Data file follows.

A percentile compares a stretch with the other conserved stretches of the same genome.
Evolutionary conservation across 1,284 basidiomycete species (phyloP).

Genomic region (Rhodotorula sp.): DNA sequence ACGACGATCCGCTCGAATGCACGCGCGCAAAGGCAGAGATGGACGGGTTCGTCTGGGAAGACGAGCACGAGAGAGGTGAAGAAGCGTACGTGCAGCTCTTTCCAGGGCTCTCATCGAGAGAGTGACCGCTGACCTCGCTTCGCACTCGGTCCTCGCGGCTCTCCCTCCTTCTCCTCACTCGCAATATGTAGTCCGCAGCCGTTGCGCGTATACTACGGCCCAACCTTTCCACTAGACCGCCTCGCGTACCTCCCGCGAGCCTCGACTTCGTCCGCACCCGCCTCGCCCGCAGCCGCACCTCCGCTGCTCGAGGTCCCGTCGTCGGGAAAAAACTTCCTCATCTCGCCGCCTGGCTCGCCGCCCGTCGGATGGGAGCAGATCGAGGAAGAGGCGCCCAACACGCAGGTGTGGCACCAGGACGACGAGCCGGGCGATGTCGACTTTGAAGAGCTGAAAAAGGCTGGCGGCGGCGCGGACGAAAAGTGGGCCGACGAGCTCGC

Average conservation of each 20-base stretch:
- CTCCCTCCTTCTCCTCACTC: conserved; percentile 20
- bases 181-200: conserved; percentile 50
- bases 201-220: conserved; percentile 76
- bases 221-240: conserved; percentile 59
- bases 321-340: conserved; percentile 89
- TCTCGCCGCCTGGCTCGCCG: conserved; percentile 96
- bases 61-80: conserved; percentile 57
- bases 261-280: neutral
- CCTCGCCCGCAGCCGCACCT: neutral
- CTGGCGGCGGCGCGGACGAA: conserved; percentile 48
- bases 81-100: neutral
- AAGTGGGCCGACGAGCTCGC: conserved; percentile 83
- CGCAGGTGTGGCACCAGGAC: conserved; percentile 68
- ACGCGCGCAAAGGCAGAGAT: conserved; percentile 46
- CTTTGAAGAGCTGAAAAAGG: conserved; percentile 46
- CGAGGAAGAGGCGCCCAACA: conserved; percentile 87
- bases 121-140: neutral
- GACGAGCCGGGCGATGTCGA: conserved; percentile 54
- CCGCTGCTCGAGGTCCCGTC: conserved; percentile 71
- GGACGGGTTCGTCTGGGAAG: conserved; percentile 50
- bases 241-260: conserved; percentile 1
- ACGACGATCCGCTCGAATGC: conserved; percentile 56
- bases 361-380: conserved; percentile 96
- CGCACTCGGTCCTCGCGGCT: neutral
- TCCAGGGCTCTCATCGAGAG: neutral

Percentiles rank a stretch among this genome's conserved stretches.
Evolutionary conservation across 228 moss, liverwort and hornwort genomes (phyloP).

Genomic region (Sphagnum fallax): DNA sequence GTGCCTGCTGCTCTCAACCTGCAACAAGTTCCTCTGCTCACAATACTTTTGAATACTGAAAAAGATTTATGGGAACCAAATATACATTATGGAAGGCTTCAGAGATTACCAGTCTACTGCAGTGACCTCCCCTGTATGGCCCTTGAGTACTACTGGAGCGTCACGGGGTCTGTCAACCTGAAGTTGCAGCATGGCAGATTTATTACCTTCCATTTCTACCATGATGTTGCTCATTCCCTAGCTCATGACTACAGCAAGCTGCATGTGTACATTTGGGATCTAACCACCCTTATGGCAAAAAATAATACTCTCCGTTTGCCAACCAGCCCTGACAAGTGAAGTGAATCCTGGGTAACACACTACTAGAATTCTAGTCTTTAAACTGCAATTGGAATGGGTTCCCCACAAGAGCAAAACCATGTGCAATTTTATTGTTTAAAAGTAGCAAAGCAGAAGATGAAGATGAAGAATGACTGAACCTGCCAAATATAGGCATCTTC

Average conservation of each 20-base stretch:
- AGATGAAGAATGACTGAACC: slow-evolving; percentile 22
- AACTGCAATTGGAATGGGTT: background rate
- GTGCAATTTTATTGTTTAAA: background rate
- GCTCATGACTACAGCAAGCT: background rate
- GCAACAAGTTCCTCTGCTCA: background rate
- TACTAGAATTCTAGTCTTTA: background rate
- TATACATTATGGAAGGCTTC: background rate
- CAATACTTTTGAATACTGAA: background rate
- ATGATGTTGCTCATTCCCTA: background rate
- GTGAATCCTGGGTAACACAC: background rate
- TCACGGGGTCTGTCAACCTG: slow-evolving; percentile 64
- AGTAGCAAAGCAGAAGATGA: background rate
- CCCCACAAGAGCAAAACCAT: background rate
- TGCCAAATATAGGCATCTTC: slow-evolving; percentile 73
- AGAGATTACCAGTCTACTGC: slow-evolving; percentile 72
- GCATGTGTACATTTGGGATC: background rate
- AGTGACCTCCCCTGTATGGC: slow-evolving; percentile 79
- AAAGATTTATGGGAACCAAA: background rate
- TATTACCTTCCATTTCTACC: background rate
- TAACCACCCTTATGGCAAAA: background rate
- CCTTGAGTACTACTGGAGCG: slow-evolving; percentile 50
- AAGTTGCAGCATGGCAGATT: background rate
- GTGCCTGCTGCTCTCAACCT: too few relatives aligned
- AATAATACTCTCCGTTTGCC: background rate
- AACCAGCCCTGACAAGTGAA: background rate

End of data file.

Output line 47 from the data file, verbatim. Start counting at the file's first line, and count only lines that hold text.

- TGCCAAATATAGGCATCTTC: slow-evolving; percentile 73